aLibrary preparation quality gives you more information about your samples including concentration, size distribution, profile and quality before you go for sequencing. Quality controls are based on fluorometry, qPCR and microfluidics techniques, and their use depends on the library prep type used.


A good library preparation is essential because, in NGS, very tiny and precise amounts must be loaded in the flow cell; otherwise, it leads to a failure in the sequencing run.

But don’t panic! I know quality control may sound overwhelming, but I will make it simple. So, in this article, I will give you a quick overview of quality control methods in library prep, examples of a good and a bad library, and quality control options depending on the library prep used.


Article Table of Contents

What is quality control in library preparation?

Types of quality control in library preps

Techniques used in library prep quality control

qPCR

Fluorometric techniques

Microfluidic techniques

Examples of good/bad library preps

Example of a good quality library for sequencing

Example of a bad-quality library for sequencing

Quality control based on the applications

Keywords

References


What is quality control in library preparation?

Quality control, or QC, is a step in library preparation that helps you determine if your library meets a specific set of standards needed before you can begin sequencing.

Quality control techniques use qPCR, fluorometric, or microfluidics to determine the library size distribution and concentration before sequencing. Furthermore, quality control measures can provide clues about whether the samples have possible contaminants or are degraded.

A careful QC analysis, apart from telling you about your library profile, also helps maximize your sequencing sources because it provides guidance for downstream applications. Also, QC is required for all sequencing companies to decide if your samples are suitable for sequencing.

What quality control reveals about your library preparation:

  • Library size
  • Library distribution
  • Concentration
  • Possible contamination
  • Possible degradation


how to QC library prep


Types of quality control in library preps

There are two types of quality controls in library prep. They are:

  • Quantitative control
  • Qualitative control

A quantitative control in a library prep tells you the amount of DNA in your samples. Knowing this concentration is important because when it is too low, you may incur an extra cost due to under-clustering during sequencing.

Alternatively, when your library is highly concentrated, over-clustering may occur and affects the flow cell, producing failures in the sequencing run. When this happens, you may have to resend everything.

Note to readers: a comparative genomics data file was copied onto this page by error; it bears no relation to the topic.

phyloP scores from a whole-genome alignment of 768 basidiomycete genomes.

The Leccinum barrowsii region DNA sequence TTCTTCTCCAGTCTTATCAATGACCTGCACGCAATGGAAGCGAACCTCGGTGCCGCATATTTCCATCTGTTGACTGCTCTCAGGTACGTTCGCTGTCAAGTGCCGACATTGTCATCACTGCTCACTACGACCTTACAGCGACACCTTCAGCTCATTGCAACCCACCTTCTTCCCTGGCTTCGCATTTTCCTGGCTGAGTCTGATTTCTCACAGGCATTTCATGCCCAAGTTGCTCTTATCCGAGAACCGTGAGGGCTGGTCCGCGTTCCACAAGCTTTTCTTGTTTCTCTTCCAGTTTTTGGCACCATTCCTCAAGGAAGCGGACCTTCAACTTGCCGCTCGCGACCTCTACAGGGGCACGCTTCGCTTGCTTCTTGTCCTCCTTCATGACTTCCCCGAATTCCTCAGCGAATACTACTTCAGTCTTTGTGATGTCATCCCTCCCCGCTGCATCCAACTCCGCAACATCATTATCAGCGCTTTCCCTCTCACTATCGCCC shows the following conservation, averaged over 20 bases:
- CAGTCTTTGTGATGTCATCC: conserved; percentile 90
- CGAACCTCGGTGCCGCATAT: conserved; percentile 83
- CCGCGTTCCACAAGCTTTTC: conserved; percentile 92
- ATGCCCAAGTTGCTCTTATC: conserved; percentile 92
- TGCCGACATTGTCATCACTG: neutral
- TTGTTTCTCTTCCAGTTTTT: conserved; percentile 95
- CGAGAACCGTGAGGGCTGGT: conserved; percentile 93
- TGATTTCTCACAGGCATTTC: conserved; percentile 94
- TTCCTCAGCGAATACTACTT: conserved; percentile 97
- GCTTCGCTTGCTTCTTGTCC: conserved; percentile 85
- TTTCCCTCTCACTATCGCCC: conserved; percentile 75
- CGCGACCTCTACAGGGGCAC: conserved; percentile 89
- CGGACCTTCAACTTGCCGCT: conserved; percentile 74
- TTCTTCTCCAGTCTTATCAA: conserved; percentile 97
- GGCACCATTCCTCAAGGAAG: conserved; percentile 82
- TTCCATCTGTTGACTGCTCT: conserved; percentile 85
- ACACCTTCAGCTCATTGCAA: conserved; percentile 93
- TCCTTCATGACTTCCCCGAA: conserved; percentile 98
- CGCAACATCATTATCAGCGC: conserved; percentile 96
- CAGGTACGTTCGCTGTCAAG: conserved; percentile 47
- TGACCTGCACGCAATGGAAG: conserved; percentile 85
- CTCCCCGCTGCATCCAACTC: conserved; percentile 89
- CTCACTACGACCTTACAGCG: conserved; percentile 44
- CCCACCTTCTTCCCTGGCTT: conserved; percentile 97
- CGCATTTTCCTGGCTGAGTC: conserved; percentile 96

A qualitative control in a library prep tells you about your library profile size and distribution. Quality control steps are especially important when it comes to larger DNA fragments because larger fragments have a higher chance of being sequenced more compared to smaller DNA fragments.

With larger fragments, more polymerases can be attached compared to small ones because of the long sequence.

Bad qualitative libraries are indicators of possible contaminants and artifacts from your library preparation (e.g., complementary bonded adapters).


Techniques used in library prep quality control

There are three main techniques used for quality control in library prep. Quantitative techniques rely on qPCR and fluorometric methods, while microfluidics is used for qualitative control.

Let’s take a closer look at these three library prep QC techniques.


qPCR

Quantitative PCR (qPCR) is a polymerase chain reaction used to amplify and quantify genomic DNA and cDNA fragments.

With qPCR, you can monitor DNA amplification in real-time. This real-time process ends with the measure of the DNA concentration.

When evaluating your library prep, you can use qPCR because the adapters attached to the DNA fragments already contain primers that can be used in qPCR. At the same time, this specificity allows you to quantify only de adapter-ligated DNA fragments.

qPCR tells you if the library size is correct and also tells you the concentration because it only measures templates with both adapter sequences.

Furthermore qPCR is a very sensitive method to measure DNA compared to other techniques.Check our next tip to differentiate when you have a good or bad library prep.

In PCR-free library kits, the DNA concentration is too small to be quantified using other methods such as fluorometric, so qPCR allows you to amplify and quantify specifically PCR-free libraries.


Fluorometric techniques

A fluorometric technique detects fluorescence from intercalating dyes (e.g., PicoGreenTM) that bind specifically to double-stranded DNA molecules. Fluorometric methods are suitable when the library concentration is between 10 pg/µL to 100 ng/µL (Bruijns et al. 2022).

It is essential to highlight that fluorometric methods are unspecific, meaning dyes may bind to any dsDNA molecules, including residual primer dimers or incomplete library DNA fragments.

Consequently, a fluorometric system does not provide information about the purity of your samples, it only tells you about the concentration of your DNA.


Microfluidic techniques